There is no obstacle against the horizontal expansion, so the kernel consistently expands from the electrode axis after the shock departure. In contrast, vertical expansion is much more complex than horizontal one. The plateau on the cathode tip fully reflects the initial shock wave compared to the rounded tip of the anode, so a steeper pressure gradient is formed that is normal to the plateau surface. On the other hand, the bottom of the anode insulator surface plays a similar role as the cathode tip, which reflects the shock and generates a downward momentum. Two parcels of gas with oppositely directed longitudinal momenta produce a clockwise rotating vortex and assist the horizontal expansion. As a result, the flame kernel shrinks vertically but expands horizontally, which can be seen by comparing the temperature field between 1 μs and 10 μs. The upward momentum by the shock reflection at the cathode tip lasts tens of microseconds and sustains the vortex motion. Finally, the combination of all expansion dynamics results in a toroidal flame kernel shape, and then the flame propagation continues. These observations align well with the previous experiment reported in Refs. [24,25].

The flame kernel initialization model is also evaluated for a lean condition (φ = 0.7) for which experiments show successful ignition. Figure 10 shows the comparison of flame kernel evolution between simulation and experiments. Note that the NPD characteristics do not change according to the mixture equivalence ratio. The adiabatic flame temperature decreases from 2280 K (φ = 1) to 1869 K (φ = 0.7), while the temperature of the inner reaction layer is 1638 K. Accordingly, the smaller kernel volume shown in the first Schlieren image (t = 66.7 μs) is due to the lowered mixture reactivity. The simulation result indicated by pseudo-Schlieren and iso-temperature contour shows that the horizontal kernel expansion at 66.7 μs is comparable to that of the φ = 1 condition. However, as the laminar flame speed decreases from 24.1 cm/s (φ = 1) to 11.1 cm/s (φ = 0.7), the kernel growth becomes slower. Despite the lower combustion rate, the kernel grows properly and transitions into a propagating flame, which agrees with the experimental observation.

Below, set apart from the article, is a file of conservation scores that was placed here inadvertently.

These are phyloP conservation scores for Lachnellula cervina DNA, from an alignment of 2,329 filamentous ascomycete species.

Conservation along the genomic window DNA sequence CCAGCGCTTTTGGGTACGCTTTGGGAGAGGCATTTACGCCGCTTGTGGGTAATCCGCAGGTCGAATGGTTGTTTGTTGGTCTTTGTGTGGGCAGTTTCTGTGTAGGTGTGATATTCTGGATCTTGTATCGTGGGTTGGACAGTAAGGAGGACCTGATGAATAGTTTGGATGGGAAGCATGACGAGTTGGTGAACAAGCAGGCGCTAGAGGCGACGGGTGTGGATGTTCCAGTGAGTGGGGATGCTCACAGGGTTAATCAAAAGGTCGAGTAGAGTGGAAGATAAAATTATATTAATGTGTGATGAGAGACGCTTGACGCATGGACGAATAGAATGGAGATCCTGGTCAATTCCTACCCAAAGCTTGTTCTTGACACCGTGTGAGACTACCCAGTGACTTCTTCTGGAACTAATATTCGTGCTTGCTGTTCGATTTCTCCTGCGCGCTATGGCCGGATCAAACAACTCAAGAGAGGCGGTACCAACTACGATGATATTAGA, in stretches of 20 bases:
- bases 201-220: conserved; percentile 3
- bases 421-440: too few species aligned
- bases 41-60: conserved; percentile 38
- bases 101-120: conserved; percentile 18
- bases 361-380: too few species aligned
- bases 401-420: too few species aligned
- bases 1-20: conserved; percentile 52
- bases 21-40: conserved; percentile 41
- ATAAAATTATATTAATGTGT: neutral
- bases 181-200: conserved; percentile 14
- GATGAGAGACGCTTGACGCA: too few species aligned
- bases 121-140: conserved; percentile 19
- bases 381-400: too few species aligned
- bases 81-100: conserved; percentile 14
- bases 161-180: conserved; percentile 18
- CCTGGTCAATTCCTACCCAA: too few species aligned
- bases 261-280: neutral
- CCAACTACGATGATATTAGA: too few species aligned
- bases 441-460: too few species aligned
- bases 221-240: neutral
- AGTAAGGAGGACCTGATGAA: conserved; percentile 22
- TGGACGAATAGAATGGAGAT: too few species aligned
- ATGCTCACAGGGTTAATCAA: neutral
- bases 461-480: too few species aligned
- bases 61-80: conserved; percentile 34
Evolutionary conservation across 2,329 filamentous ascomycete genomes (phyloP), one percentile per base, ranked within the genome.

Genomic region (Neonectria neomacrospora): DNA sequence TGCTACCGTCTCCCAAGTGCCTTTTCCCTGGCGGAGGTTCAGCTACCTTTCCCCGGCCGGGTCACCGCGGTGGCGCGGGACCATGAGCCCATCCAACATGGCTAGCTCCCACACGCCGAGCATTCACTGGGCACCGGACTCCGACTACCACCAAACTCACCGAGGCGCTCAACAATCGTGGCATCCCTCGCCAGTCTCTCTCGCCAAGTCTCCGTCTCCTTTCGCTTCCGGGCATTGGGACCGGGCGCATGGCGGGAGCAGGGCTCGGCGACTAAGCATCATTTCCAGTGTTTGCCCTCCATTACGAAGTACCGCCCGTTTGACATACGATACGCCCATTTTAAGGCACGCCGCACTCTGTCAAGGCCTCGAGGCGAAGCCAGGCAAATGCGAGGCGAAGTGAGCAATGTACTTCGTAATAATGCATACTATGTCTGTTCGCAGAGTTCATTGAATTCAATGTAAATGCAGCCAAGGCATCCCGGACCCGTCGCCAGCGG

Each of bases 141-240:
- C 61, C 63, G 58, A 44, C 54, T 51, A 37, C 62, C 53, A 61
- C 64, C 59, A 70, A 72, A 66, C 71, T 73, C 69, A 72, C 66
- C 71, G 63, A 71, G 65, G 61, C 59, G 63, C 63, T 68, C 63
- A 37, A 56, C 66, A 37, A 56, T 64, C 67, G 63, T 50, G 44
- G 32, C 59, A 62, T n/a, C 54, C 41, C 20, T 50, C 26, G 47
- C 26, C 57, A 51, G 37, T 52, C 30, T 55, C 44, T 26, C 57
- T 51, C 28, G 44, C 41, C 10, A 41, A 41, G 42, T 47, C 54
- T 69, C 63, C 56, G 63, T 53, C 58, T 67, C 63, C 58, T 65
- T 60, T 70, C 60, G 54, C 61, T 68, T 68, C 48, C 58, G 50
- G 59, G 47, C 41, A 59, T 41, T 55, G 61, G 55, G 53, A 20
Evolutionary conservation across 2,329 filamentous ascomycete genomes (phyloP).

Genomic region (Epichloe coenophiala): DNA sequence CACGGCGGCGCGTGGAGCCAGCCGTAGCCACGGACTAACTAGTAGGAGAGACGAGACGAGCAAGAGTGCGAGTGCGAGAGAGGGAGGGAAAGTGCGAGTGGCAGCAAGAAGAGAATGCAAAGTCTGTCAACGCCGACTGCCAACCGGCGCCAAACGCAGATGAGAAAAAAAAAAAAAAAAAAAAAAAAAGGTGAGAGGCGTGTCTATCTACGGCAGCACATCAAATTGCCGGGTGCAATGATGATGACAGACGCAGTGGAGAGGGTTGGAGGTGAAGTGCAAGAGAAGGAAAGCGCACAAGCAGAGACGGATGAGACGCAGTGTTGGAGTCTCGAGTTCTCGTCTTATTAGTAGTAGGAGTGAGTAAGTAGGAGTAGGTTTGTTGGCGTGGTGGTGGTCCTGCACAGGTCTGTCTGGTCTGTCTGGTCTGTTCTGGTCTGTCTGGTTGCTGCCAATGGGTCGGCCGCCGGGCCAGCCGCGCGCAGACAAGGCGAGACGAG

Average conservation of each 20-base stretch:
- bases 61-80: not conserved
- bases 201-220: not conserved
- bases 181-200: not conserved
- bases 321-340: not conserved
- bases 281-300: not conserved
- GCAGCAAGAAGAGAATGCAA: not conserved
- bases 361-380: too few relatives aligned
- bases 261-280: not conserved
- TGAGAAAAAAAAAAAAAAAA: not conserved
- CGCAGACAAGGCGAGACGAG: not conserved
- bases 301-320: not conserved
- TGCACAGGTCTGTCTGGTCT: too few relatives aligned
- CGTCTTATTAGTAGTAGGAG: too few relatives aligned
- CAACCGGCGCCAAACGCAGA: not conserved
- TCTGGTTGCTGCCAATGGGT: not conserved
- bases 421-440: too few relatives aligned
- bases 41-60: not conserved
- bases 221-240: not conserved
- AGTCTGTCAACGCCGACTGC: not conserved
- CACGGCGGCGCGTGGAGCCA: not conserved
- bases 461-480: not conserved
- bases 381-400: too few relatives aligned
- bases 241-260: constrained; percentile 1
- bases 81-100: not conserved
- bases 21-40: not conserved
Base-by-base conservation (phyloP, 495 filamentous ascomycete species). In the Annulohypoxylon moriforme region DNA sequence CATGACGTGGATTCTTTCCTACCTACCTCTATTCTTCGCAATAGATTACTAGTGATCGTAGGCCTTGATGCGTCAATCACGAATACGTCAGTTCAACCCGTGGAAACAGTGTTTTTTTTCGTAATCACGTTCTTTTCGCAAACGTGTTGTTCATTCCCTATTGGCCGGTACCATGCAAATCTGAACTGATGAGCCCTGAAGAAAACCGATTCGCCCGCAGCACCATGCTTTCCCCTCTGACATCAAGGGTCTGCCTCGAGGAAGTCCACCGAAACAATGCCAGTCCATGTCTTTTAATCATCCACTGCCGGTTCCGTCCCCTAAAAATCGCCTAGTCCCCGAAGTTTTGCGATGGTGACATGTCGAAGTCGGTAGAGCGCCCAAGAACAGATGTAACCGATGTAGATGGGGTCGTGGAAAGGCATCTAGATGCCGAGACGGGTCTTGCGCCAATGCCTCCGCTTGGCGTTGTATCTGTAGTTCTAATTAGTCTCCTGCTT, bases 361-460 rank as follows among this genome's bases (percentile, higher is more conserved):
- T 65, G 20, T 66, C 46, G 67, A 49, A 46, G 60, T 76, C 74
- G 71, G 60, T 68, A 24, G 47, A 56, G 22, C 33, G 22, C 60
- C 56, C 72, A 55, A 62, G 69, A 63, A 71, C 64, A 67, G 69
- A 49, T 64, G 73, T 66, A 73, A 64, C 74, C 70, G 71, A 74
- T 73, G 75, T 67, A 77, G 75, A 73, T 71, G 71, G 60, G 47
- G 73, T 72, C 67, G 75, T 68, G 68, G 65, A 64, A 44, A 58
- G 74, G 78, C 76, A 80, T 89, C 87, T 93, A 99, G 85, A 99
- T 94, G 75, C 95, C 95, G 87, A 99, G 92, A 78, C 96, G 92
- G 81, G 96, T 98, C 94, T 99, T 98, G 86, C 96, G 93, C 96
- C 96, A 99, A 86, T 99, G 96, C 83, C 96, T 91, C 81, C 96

Fig. 10
Fig. 10
Close modal

The model is further evaluated at an ultra-lean condition (φ = 0.6) which is close to the experimental lean limit, and the comparison against the experimental data is shown in Fig. 11. The laminar flame speed of φ = 0.6 mixture at the given condition is 5.9 cm/s, in which the temperature of the inner reaction layer decreases down to 1537 K. Similar to the previous two conditions, the simulation is able to capture the initial kernel expansion, but it fails to predict the later stage flame propagation. At 133.7 μs, the kernel volume represented by the pseudo-Schlieren has a comparable width, but a thinner height than that observed in the experiment. Consequently, the embedded reaction zone is packed into a small volume and broken into several pieces. The reaction is eventually quenched by blow-off, while the heated kernel volume starts to shrink.

Fig. 11
Fig. 11
Close modal